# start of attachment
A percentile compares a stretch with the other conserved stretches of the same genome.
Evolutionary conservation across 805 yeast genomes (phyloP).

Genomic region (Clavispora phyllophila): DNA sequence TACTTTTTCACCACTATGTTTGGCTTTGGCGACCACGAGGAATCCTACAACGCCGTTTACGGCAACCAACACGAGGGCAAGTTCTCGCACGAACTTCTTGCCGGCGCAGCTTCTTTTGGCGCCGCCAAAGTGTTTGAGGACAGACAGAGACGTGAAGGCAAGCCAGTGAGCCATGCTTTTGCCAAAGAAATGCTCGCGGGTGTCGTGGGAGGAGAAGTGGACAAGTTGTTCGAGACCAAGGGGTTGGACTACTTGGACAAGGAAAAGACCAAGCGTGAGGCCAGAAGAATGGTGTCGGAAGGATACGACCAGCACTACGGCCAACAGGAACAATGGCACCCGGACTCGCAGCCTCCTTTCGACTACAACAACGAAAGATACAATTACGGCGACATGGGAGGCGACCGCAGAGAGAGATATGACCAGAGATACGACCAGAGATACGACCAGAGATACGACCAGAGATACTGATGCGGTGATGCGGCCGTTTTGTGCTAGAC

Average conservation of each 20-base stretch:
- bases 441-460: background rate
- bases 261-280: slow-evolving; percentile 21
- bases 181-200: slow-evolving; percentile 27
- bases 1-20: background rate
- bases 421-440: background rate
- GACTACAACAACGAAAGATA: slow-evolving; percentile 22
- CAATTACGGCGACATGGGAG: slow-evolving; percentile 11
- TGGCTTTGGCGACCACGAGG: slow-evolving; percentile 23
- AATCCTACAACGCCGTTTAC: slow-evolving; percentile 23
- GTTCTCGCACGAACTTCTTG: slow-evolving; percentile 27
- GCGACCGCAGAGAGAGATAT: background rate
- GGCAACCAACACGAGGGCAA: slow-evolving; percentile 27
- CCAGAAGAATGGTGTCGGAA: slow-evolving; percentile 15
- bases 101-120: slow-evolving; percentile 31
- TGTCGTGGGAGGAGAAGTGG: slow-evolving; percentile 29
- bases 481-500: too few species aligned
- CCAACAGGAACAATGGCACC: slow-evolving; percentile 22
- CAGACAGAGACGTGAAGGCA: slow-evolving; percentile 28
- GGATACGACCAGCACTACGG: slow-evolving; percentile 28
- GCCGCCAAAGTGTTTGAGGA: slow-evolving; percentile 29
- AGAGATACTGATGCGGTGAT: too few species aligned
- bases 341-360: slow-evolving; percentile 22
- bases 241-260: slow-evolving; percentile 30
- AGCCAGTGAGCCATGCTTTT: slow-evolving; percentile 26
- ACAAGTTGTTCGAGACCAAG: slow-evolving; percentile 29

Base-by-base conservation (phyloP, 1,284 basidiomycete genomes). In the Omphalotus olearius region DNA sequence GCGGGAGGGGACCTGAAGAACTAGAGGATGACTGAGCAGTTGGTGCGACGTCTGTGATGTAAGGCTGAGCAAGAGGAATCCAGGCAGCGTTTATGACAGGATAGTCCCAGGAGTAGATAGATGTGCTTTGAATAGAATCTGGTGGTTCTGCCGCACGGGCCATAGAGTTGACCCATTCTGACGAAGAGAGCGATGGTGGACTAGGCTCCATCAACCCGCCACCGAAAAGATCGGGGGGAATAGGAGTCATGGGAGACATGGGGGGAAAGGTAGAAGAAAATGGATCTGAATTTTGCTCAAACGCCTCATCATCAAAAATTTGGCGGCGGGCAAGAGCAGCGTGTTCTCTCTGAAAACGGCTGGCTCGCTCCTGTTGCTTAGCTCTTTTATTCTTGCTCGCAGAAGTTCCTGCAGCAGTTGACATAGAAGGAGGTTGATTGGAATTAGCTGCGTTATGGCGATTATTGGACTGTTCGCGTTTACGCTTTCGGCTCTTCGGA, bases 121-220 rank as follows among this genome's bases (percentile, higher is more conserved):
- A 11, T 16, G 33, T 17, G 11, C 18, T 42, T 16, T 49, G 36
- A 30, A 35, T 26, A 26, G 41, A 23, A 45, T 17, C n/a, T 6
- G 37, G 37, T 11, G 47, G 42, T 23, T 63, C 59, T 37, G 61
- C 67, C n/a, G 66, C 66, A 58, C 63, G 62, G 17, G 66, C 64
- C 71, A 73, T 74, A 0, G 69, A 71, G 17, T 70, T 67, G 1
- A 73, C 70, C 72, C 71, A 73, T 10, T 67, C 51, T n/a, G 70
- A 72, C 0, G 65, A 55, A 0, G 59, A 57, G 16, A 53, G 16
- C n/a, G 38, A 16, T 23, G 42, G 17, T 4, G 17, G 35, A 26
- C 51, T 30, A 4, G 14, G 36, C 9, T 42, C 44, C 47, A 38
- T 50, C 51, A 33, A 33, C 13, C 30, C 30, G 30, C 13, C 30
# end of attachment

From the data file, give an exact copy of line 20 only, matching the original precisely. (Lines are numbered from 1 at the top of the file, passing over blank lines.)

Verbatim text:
- bases 481-500: too few species aligned